While the online-only media has always complained about how the low ad rates and the CPC model is unfair to them, print publications, who also have strong online presence haven’t for mysterious reasons yet come out and voiced their concerns about this extremely important matter in a strong enough manner. For the bigger, national and international publications, advertisers are still earmarking some money, though it won’t be long before Google eyes that share as well to quench its insatiable hunger for growth.
The COVID-19 pandemic, however, gave these big, traditional publications a rude shock, as the circulation dried up and advertisers stopped putting out money for the traditional forms of advertising as well. Locked down people were still browsing the internet from their homes, and while the online versions of these publications had a sizable readership, the money they were getting in return was a pittance. So now, dismayed and suddenly empathetic to the plight of online publications, print publications also started coming forward en masse, strongly opposing the practices adopted by Google, arguably taking advantage of its monopoly and putting online publishers at a severe disadvantage.
Google isn’t ready to part with the money though. When told to share the revenues with publishers on the Google News platform in Spain, the tech giant decided to remove the product from the market altogether. The global search, mobile OS and advertisement giant has been slapped a total of $9.3 billion in fines by Europe since 2017 for malpractices. Of these, $1.7 billion is for abusing its dominant position in online search advertising. The EU regulators ordered the company to pay $4.9 billion in Jul 2018 for pushing its apps unfairly on smartphone users, thus putting competitors at a severe disadvantage. This followed another $2.7 billion fine for using its search engine to direct consumers to its own platforms.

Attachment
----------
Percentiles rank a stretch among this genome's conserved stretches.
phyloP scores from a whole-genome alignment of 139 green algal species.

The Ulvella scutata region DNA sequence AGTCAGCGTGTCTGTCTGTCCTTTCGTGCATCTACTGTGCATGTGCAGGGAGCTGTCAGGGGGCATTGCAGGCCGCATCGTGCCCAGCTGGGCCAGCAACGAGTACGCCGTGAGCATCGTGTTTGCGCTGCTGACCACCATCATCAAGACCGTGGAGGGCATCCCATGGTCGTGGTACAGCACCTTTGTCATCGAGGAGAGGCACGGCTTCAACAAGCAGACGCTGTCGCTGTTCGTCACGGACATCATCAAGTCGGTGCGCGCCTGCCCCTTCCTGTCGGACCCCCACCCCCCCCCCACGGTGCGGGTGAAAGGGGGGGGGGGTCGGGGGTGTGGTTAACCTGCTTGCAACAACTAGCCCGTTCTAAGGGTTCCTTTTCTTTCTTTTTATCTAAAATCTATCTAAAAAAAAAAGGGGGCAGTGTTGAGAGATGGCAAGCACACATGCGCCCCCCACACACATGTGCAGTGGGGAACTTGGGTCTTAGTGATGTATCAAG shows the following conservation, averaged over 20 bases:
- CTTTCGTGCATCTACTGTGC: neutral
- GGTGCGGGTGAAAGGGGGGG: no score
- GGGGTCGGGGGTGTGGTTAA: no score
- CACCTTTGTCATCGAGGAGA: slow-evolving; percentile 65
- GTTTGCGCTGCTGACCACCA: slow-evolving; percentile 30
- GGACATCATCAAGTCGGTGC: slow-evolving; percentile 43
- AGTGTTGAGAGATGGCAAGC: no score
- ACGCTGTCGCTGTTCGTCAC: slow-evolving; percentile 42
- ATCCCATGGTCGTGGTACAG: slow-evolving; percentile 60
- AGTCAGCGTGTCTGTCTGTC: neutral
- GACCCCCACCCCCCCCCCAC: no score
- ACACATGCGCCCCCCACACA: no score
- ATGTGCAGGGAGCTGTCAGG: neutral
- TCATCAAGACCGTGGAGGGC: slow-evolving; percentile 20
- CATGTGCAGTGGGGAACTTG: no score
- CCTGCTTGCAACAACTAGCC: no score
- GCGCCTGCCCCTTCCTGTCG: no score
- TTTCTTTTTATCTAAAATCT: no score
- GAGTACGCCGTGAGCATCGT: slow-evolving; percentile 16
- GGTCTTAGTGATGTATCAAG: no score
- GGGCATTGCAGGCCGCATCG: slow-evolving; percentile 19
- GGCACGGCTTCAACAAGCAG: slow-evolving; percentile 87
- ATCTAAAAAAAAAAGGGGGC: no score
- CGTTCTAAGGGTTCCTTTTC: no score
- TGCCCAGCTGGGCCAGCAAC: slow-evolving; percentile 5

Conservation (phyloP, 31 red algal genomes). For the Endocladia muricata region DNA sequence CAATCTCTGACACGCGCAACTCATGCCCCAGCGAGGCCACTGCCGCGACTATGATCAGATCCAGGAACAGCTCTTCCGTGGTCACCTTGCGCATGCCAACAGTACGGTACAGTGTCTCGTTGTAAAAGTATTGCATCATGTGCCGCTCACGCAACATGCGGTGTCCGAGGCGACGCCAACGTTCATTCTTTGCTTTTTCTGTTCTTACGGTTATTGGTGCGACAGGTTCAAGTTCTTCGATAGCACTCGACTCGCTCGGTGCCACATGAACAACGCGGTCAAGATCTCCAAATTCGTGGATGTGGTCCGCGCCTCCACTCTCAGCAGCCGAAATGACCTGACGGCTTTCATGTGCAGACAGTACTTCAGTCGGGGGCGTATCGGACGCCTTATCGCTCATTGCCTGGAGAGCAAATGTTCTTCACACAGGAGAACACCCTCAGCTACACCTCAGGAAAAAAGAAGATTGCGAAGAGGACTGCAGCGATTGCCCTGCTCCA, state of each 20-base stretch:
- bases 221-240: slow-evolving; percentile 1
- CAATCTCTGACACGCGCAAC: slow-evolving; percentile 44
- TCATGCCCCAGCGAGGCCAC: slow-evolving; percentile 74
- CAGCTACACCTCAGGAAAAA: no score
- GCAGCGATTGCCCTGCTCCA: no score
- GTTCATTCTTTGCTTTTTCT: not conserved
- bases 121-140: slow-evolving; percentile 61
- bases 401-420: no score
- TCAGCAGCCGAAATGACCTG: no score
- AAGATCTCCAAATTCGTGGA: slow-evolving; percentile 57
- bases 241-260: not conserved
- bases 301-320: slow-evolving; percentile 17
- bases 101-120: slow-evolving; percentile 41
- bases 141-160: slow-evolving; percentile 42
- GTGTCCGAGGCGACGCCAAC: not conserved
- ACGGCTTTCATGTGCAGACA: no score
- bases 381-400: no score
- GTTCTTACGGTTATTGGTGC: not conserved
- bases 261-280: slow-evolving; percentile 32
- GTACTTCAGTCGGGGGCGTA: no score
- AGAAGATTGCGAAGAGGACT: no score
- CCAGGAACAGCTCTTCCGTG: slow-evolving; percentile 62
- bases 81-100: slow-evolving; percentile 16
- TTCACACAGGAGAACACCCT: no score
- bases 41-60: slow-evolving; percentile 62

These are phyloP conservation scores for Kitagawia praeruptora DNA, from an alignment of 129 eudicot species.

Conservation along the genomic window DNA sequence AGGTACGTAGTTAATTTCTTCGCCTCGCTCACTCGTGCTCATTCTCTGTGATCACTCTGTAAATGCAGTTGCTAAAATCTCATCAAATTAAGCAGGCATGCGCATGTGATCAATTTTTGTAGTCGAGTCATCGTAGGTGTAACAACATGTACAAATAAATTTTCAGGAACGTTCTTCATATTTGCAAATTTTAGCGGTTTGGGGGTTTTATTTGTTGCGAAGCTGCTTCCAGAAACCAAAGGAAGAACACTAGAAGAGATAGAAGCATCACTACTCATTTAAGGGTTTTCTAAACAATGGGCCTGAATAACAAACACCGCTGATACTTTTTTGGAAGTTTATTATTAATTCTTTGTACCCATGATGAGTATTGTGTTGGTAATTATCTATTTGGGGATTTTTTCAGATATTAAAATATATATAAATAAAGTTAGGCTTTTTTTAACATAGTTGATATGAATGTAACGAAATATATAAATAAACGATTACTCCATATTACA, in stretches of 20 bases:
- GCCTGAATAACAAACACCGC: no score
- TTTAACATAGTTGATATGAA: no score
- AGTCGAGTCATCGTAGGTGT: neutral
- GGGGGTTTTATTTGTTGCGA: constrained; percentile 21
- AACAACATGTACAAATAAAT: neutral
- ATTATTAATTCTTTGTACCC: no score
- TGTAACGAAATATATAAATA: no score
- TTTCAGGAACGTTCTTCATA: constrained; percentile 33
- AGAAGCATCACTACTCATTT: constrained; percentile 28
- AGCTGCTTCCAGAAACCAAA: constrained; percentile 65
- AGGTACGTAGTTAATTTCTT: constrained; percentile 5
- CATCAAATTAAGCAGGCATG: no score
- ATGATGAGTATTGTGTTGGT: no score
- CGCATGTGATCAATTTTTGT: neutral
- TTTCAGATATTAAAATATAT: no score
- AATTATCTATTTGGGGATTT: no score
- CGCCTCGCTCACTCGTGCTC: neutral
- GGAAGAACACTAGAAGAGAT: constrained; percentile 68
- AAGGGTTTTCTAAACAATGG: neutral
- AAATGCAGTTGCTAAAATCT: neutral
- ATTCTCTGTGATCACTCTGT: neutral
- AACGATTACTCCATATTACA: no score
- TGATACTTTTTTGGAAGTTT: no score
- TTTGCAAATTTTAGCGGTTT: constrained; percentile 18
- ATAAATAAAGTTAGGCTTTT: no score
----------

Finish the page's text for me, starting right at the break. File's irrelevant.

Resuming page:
That’s not all, the increasing publisher frustration over their inability to pay for their resources and staff, owing to a large chunk of advertisement money being mopped up by Google and its social media equivalent Facebook is finally making regulators and government to interfere in a decisive manner elsewhere too. France and Australia are two markets setting a precedent for other markets to follow and make these tech giants cough up publishers’ fair share. Very recently, France‘s competition authority directed Google to pay news outlets for using snippets of their content on search pages as well as its news aggregation service. Australia is also working on a code of conduct to force Google and Facebook to pay money to news publishers on similar lines.
Long story short, there is a grotesque monopoly, both in search and social media. There are, arguably, despicable, unfair malpractices, and they need to be protested. Funny part is, the media, which is supposed to be the voice of everything that’s unjust and unfair, hasn’t been able to have a strong voice about issues that concern and hurt their own interests the most.
The COVID-19 pandemic has laid bare the inconvenient truth about advertising – publishers, who work the hardest, and provide the most relevant, meaningful content, are being taken for a ride. The real media, the frontline warriors, the reporters, the correspondents, the real men in the battlefield are struggling for their jobs. The tech behemoths, in the meantime are largely unaffected. The right time for publishers to voice their legitimate concerns to these trillion dollar tech businesses, to their governments and regulatory bodies has long gone by. If they don’t show solidarity with their industry now, they won’t exist for long.